The vestigial enzyme D-dopachrome tautomerase protects the heart against ischemic injury

Dake Qi, Kwame Atsina, Lintao Qu, Xiaoyue Hu, Xiaohong Wu, Bin Xu, Marta Piecychna, Lin Leng, Günter Fingerle-Rowson, Jiasheng Zhang, Richard Bucala, Lawrence H. Young

Research output: Contribution to journalArticlepeer-review

42 Scopus citations


The cellular response to stress involves the recruitment and coordination of molecular signaling pathways that prevent cell death. D-dopachrome tautomerase (DDT) is an enzyme that lacks physiologic substrates in mammalian cells, but shares partial sequence and structural homology with macrophage migration inhibitory factor (MIF). Here, we observed that DDT is highly expressed in murine cardiomyocytes and secreted by the heart after ischemic stress. Antibody-dependent neutralization of secreted DDT exacerbated both ischemia-induced cardiac contractile dysfunction and necrosis. We generated cardiomyocyte-specific DDT knockout mice (Myh6-Cre Ddtfl/fl), which demonstrated normal baseline cardiac size and function, but had an impaired physiologic response to ischemia-reperfusion. Hearts from Myh6-Cre Ddt fl/fl mice exhibited more necrosis and LV contractile dysfunction than control hearts after coronary artery ligation and reperfusion. Furthermore, treatment with DDT protected isolated hearts against injury and contractile dysfunction after ischemia-reperfusion. The protective effect of DDT required activation of the metabolic stress enzyme AMP-activated protein kinase (AMPK), which was mediated by a CD74/CaMKK2-dependent mechanism. Together, our data indicate that cardiomyocyte secretion of DDT has important autocrine/paracrine effects during ischemia-reperfusion that protect the heart against injury.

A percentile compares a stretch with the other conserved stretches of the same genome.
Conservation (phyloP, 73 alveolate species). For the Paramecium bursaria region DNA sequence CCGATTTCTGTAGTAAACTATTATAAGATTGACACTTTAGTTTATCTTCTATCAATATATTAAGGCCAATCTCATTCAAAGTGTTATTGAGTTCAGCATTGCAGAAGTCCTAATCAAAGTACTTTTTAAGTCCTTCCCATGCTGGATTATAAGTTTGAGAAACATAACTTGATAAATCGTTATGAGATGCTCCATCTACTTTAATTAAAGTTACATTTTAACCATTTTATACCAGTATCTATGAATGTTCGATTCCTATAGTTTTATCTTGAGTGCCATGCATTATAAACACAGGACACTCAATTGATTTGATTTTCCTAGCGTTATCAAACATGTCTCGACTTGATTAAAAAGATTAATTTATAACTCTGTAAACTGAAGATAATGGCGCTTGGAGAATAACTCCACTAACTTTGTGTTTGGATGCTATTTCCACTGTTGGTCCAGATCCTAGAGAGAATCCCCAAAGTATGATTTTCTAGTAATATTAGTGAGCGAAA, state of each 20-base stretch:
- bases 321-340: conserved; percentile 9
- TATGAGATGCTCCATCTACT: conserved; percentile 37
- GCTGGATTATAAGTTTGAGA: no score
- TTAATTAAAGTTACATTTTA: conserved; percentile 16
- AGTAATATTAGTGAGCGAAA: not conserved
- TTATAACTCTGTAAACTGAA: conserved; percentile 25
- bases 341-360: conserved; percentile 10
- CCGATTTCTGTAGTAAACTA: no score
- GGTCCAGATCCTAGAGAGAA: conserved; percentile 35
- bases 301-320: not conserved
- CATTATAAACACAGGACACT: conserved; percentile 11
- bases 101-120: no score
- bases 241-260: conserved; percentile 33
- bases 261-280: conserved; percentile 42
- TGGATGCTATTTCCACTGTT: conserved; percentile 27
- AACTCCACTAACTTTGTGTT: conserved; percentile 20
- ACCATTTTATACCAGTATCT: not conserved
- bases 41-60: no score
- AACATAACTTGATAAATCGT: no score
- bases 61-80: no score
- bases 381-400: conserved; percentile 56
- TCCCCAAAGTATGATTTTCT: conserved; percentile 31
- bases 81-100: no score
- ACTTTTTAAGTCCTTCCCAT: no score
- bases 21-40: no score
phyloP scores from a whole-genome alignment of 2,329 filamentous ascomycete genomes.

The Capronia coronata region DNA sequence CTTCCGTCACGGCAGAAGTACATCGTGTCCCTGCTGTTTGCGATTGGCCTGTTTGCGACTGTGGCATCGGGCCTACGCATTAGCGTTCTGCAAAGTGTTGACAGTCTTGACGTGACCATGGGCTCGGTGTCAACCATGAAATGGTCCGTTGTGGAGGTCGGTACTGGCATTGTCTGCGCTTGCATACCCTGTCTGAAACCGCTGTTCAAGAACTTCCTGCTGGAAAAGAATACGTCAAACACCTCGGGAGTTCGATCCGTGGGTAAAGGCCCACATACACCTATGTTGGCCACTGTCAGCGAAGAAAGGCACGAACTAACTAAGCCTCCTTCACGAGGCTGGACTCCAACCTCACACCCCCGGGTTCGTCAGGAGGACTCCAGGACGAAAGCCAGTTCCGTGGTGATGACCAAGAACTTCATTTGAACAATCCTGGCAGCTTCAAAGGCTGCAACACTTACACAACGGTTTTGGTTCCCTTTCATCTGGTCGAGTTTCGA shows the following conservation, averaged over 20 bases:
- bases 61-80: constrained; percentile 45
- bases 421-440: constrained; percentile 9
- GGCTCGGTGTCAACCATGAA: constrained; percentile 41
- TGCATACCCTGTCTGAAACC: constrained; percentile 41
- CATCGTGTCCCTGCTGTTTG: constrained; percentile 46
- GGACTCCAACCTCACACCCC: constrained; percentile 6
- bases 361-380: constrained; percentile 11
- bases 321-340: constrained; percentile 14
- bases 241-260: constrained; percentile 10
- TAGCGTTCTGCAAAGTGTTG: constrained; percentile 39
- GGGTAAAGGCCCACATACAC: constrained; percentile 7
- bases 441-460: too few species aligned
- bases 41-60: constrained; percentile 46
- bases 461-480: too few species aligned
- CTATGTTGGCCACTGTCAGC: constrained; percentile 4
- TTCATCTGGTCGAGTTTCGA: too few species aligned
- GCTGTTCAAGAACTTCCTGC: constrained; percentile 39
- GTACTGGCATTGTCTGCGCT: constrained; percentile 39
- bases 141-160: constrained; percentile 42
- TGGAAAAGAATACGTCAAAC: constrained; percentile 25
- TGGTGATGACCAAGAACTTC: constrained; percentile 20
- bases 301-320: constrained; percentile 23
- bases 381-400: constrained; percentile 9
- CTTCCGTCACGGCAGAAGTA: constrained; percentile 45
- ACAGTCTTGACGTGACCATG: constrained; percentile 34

Original languageEnglish (US)
Pages (from-to)3540-3550
Number of pages11
JournalJournal of Clinical Investigation
Issue number8
StatePublished - Aug 1 2014
Externally publishedYes

ASJC Scopus subject areas

  • General Medicine


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